LARGO — Pinellas County Commissioner Norm Roche's decision to personally order a yard cleared of debris at public expense landed him in the political woodshed Tuesday.
Most of his commission colleagues delivered a tongue-lashing to the first-year commissioner, using terms like "embarrassing" and "disturbing" over his violating the Pinellas charter and county purchasing policies.
Roche used a county purchasing card to hire a company for $250 on Sept. 26 to clean vegetation and debris at an abandoned home near Largo. After years of complaints from neighbors, Roche ignored suggestions by county attorneys and staff to let a code enforcement case play out.
Lacking power to make Roche repay the money, commissioners decided to bar themselves from using the cards for operational costs.
"It would be crazy," Commissioner John Morroni said of using the cards for work when someone complains. "We'd want to do something for everybody, and it'd be millions of dollars."
Roche defended his actions but claimed ignorance of how to raise concerns at a public meeting — though it's a common practice by commissioners, some of whom seemed surprised at the suggestion.
"It wasn't even part of my thought process, which could be my error," said Roche, a former county employee elected last year on his fourth try. "I was going through the course I assumed. I didn't know there would be another step of coming to the board about a particular house."
The Pinellas charter for decades has barred commissioners from being involved in the administration's actions. The purchasing code prohibits cardholders from using them to buy services Pinellas already contracts for, including mowing and debris clearing.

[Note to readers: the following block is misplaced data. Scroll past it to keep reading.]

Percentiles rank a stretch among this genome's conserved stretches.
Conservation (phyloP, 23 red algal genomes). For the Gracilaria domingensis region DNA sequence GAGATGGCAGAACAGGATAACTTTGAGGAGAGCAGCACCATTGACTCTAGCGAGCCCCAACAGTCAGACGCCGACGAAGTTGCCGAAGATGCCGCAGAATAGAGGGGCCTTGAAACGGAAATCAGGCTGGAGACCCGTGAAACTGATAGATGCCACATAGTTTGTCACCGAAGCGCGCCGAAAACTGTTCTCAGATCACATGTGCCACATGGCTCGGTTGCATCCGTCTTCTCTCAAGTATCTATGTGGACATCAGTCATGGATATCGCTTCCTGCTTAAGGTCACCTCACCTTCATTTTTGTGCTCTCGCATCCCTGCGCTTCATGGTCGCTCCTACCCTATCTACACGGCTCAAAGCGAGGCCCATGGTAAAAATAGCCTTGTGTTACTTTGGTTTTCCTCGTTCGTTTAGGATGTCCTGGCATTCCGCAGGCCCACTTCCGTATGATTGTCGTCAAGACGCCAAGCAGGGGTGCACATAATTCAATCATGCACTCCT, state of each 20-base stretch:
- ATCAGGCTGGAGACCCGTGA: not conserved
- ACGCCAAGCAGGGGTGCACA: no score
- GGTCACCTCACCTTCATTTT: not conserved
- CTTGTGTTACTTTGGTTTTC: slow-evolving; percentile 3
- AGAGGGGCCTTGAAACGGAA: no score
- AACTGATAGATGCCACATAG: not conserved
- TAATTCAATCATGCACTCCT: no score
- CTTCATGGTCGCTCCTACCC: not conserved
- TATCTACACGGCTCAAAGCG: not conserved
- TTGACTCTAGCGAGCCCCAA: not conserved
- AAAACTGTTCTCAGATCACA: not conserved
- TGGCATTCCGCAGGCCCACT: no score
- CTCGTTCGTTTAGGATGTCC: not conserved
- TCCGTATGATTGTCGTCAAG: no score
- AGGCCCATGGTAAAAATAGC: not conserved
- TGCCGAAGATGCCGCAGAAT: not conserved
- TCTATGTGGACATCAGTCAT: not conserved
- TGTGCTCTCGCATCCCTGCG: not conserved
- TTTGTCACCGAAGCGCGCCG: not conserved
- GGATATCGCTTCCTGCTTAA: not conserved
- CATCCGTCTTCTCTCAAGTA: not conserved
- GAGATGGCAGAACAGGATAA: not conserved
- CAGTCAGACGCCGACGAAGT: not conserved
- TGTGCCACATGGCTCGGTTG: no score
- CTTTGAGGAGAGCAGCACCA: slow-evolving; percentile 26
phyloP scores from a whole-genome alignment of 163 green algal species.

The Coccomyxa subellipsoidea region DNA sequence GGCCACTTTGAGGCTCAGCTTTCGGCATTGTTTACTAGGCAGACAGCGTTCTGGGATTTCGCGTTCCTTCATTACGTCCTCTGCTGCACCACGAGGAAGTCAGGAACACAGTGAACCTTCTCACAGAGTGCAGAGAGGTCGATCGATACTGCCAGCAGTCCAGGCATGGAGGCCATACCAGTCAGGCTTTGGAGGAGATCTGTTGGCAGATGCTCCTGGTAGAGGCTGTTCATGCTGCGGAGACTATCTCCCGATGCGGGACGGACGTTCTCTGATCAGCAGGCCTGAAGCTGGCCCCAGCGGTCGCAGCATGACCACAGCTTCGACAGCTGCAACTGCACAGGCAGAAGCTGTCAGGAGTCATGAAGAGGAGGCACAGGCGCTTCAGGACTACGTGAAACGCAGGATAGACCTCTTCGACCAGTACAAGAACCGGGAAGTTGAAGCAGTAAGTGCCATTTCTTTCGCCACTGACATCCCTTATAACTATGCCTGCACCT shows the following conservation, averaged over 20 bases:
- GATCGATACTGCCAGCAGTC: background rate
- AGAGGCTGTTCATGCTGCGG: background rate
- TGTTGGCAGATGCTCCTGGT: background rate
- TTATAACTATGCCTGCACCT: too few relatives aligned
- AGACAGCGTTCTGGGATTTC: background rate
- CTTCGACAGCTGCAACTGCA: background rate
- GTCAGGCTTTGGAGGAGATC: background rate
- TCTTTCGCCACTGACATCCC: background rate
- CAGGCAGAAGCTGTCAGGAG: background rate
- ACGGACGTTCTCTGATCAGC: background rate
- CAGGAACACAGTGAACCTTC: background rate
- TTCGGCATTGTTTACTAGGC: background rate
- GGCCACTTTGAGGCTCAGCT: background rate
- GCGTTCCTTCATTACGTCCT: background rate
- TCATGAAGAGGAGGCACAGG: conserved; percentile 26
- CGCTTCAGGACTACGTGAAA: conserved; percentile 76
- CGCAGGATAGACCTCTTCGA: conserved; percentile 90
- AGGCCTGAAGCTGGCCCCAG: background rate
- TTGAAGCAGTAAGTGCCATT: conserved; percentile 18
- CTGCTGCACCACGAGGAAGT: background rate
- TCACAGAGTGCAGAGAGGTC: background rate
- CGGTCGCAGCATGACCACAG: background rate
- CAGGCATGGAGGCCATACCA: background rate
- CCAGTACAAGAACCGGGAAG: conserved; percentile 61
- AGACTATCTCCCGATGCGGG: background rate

Roche disclosed his actions Oct. 20 but didn't mention the card. Morroni and Commissioners Susan Latvala and Karen Seel said they inferred from what he said that Roche personally covered the bill.
"And that was a lie," said Seel, describing Roche's decisions as "disturbing."
"Any other employee would be terminated," Seel added, calling Roche's actions "willful misuse."
Like other cardholders, Roche signed an agreement to follow county policies. An employee who violated the agreement can be fired.
A records request by the St. Petersburg Times turned up the purchase, along with $2,605 for a desk, meeting table and chairs from a consignment shop for his office.
County officials said furniture was available, but Roche insisted that nothing panned out and that County Administrator Bob LaSala offered to buy some. LaSala told the Times he did not recall that.
None of the other six commissioners defended Roche. Neither did LaSala or County Attorney Jim Bennett. County staff compiled handouts reinforcing proper procedures.
That left Roche defending himself from criticism mainly from fellow Republicans.
Roche said he didn't lie because he never specifically stated he personally paid for it. In fact, he did refer vaguely to the cost as "tax exempt" last month, the only clue that he tapped the county's purchasing power.
He also denied violating the charter because he "did not direct staff." And he suggested he was being targeted.
"Staff time, money and resources is being spent to just show I did something wrong, that's how I feel," Roche said, later saying the board had no authority to judge him.
He added: "I'm not embarrassed for acting and believing I did what was right to do."
David DeCamp can be reached at firstname.lastname@example.org or (727) 893-8779.